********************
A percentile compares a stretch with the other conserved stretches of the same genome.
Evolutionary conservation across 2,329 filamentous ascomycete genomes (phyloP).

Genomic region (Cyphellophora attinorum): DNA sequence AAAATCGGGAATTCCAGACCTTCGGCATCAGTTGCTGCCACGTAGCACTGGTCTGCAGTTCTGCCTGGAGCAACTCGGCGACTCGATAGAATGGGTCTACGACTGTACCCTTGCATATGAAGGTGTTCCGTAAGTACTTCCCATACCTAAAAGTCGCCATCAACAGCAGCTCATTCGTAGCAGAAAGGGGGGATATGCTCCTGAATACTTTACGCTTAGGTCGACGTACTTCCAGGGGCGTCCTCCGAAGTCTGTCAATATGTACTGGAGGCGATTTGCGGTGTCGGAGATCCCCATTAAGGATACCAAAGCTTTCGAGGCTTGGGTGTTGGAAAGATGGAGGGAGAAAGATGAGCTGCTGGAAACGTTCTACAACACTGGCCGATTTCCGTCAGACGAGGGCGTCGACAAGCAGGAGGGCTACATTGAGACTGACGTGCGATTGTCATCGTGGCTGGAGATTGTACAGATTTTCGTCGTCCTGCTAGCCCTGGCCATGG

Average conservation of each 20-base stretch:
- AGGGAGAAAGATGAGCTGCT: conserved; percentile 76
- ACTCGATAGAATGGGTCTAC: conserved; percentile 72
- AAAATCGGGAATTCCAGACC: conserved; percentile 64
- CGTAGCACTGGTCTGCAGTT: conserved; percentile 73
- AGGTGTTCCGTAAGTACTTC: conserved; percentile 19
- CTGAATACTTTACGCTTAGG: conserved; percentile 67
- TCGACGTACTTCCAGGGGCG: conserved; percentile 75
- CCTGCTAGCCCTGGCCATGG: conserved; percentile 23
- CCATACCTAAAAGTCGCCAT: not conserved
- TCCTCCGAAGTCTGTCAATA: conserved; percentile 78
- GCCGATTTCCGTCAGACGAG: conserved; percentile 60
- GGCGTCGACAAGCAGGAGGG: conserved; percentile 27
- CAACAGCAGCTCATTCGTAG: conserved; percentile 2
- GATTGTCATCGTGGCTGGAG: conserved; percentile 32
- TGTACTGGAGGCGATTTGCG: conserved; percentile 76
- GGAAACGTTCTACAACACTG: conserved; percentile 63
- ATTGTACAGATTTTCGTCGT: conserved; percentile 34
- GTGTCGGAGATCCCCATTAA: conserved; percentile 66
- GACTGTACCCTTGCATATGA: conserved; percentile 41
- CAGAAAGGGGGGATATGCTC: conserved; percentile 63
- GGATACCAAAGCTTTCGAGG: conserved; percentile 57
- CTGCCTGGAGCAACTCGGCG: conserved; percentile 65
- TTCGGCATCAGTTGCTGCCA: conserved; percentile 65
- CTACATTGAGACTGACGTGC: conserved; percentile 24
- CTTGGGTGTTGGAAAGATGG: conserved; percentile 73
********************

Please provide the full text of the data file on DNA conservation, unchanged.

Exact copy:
A percentile compares a stretch with the other conserved stretches of the same genome.
Evolutionary conservation across 2,329 filamentous ascomycete genomes (phyloP).

Genomic region (Cyphellophora attinorum): DNA sequence AAAATCGGGAATTCCAGACCTTCGGCATCAGTTGCTGCCACGTAGCACTGGTCTGCAGTTCTGCCTGGAGCAACTCGGCGACTCGATAGAATGGGTCTACGACTGTACCCTTGCATATGAAGGTGTTCCGTAAGTACTTCCCATACCTAAAAGTCGCCATCAACAGCAGCTCATTCGTAGCAGAAAGGGGGGATATGCTCCTGAATACTTTACGCTTAGGTCGACGTACTTCCAGGGGCGTCCTCCGAAGTCTGTCAATATGTACTGGAGGCGATTTGCGGTGTCGGAGATCCCCATTAAGGATACCAAAGCTTTCGAGGCTTGGGTGTTGGAAAGATGGAGGGAGAAAGATGAGCTGCTGGAAACGTTCTACAACACTGGCCGATTTCCGTCAGACGAGGGCGTCGACAAGCAGGAGGGCTACATTGAGACTGACGTGCGATTGTCATCGTGGCTGGAGATTGTACAGATTTTCGTCGTCCTGCTAGCCCTGGCCATGG

Average conservation of each 20-base stretch:
- AGGGAGAAAGATGAGCTGCT: conserved; percentile 76
- ACTCGATAGAATGGGTCTAC: conserved; percentile 72
- AAAATCGGGAATTCCAGACC: conserved; percentile 64
- CGTAGCACTGGTCTGCAGTT: conserved; percentile 73
- AGGTGTTCCGTAAGTACTTC: conserved; percentile 19
- CTGAATACTTTACGCTTAGG: conserved; percentile 67
- TCGACGTACTTCCAGGGGCG: conserved; percentile 75
- CCTGCTAGCCCTGGCCATGG: conserved; percentile 23
- CCATACCTAAAAGTCGCCAT: not conserved
- TCCTCCGAAGTCTGTCAATA: conserved; percentile 78
- GCCGATTTCCGTCAGACGAG: conserved; percentile 60
- GGCGTCGACAAGCAGGAGGG: conserved; percentile 27
- CAACAGCAGCTCATTCGTAG: conserved; percentile 2
- GATTGTCATCGTGGCTGGAG: conserved; percentile 32
- TGTACTGGAGGCGATTTGCG: conserved; percentile 76
- GGAAACGTTCTACAACACTG: conserved; percentile 63
- ATTGTACAGATTTTCGTCGT: conserved; percentile 34
- GTGTCGGAGATCCCCATTAA: conserved; percentile 66
- GACTGTACCCTTGCATATGA: conserved; percentile 41
- CAGAAAGGGGGGATATGCTC: conserved; percentile 63
- GGATACCAAAGCTTTCGAGG: conserved; percentile 57
- CTGCCTGGAGCAACTCGGCG: conserved; percentile 65
- TTCGGCATCAGTTGCTGCCA: conserved; percentile 65
- CTACATTGAGACTGACGTGC: conserved; percentile 24
- CTTGGGTGTTGGAAAGATGG: conserved; percentile 73